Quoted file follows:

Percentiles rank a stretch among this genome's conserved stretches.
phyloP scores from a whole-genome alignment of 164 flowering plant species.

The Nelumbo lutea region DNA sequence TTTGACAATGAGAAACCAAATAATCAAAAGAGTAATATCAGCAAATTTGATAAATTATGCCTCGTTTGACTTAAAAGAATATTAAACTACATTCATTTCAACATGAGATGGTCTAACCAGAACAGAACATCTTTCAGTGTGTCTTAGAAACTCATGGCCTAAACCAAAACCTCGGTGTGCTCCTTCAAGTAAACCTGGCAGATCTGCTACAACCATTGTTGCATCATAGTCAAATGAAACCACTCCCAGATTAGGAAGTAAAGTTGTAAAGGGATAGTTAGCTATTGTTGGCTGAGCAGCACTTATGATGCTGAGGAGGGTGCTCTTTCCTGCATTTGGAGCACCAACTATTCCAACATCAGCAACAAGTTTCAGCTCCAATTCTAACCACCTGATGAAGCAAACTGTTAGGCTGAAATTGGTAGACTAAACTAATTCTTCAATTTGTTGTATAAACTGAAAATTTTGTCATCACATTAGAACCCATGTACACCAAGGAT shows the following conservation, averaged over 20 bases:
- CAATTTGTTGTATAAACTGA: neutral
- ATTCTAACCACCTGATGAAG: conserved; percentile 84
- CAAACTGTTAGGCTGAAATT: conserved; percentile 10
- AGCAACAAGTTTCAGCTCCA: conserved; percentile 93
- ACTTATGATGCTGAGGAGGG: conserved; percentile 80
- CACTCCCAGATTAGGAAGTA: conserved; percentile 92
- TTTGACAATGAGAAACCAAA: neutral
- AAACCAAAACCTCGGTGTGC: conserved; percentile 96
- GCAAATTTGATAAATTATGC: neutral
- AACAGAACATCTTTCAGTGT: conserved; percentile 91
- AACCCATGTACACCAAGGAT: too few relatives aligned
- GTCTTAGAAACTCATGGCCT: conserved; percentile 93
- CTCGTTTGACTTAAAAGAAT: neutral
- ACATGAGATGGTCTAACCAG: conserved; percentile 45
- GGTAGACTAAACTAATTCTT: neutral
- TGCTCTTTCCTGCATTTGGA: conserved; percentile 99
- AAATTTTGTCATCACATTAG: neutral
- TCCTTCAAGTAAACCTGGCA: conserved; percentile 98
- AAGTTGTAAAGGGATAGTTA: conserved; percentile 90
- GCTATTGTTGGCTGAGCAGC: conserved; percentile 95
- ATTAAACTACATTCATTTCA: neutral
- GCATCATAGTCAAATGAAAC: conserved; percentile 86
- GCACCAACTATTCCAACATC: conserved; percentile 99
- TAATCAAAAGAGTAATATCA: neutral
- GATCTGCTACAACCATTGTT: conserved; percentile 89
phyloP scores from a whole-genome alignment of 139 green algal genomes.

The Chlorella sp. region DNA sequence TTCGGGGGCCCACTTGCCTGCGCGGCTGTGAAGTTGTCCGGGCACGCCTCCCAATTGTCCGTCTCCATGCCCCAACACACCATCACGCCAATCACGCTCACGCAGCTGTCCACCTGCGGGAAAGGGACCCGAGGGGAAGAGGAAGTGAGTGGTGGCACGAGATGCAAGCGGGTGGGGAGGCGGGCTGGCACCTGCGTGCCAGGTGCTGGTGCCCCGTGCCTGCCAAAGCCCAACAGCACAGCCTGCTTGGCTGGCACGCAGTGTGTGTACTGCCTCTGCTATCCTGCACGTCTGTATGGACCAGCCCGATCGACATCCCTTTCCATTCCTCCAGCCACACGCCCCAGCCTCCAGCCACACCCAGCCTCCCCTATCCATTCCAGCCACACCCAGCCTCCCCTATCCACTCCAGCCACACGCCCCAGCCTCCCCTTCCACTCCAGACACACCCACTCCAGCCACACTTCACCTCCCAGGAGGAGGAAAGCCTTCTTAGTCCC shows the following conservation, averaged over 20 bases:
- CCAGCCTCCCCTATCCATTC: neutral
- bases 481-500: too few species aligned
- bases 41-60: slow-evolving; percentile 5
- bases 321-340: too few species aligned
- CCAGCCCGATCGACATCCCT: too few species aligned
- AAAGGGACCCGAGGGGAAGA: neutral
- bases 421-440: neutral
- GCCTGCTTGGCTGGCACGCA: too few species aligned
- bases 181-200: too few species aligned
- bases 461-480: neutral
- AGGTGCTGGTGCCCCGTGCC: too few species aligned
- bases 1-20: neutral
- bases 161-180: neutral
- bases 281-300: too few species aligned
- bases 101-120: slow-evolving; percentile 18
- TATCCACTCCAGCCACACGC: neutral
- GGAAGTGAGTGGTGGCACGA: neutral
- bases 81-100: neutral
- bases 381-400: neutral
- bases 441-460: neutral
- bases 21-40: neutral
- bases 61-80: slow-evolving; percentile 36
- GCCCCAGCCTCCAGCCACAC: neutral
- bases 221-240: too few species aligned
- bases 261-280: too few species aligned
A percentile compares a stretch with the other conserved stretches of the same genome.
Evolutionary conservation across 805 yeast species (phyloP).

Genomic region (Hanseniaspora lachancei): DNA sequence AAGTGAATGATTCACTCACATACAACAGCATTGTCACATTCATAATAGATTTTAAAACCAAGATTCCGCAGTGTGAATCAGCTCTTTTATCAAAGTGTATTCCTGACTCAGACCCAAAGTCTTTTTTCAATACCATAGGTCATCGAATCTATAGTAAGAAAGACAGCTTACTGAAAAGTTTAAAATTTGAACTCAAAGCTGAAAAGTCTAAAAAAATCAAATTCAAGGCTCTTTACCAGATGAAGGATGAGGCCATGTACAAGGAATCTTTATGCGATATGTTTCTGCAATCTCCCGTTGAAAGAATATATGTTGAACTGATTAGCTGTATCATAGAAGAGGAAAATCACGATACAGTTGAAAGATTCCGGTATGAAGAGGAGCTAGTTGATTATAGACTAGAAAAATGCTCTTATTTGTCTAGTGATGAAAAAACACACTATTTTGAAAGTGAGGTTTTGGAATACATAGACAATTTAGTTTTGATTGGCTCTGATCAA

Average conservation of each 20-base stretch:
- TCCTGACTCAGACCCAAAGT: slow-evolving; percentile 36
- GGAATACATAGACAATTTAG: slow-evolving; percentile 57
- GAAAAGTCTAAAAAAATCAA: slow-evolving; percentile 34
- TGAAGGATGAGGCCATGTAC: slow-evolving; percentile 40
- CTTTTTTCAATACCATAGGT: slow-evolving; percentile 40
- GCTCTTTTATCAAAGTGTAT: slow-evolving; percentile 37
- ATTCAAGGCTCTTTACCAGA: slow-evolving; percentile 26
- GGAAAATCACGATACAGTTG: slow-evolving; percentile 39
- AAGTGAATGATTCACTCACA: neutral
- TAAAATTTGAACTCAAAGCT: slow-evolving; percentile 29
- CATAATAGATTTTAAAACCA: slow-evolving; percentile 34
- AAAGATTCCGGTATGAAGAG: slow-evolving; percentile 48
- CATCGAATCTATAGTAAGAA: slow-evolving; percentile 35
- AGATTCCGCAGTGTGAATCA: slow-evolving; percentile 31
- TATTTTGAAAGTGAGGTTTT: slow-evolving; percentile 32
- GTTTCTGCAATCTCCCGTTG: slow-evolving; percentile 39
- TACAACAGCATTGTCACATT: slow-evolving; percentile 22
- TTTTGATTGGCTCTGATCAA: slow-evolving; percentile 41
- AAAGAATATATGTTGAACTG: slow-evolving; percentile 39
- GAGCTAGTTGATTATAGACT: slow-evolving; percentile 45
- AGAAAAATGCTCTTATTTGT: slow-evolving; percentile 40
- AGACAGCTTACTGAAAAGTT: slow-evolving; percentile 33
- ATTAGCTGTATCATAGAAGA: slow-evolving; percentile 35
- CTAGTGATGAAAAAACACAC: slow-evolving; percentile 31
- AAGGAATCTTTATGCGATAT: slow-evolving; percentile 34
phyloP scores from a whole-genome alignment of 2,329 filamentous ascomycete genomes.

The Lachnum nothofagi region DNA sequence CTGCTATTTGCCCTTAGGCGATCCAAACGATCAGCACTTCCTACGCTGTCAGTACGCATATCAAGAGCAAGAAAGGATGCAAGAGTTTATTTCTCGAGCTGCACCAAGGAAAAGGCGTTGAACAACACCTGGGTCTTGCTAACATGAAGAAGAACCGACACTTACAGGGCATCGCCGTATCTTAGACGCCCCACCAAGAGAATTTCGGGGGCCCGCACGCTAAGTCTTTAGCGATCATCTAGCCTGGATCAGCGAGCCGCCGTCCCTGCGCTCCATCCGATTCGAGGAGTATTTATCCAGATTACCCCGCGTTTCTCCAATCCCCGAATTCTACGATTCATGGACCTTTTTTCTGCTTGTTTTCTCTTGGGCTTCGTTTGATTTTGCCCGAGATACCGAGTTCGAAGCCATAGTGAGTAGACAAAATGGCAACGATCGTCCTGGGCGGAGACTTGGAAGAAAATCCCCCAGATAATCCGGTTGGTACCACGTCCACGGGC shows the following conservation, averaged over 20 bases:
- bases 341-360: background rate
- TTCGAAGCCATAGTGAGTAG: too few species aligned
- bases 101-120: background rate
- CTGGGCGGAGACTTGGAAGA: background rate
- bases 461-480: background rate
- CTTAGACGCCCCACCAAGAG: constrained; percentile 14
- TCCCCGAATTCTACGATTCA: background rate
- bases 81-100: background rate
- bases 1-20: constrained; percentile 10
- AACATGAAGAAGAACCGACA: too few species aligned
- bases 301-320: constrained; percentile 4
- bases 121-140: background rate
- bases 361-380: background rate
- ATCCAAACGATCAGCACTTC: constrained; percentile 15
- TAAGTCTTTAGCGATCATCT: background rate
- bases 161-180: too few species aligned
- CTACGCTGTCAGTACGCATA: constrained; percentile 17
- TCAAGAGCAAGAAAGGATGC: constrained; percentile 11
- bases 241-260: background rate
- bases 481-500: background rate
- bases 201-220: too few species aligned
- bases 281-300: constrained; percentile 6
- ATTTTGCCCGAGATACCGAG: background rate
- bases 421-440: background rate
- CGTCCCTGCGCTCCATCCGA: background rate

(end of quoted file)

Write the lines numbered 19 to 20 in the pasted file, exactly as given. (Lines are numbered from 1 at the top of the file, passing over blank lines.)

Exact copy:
- TGCTCTTTCCTGCATTTGGA: conserved; percentile 99
- AAATTTTGTCATCACATTAG: neutral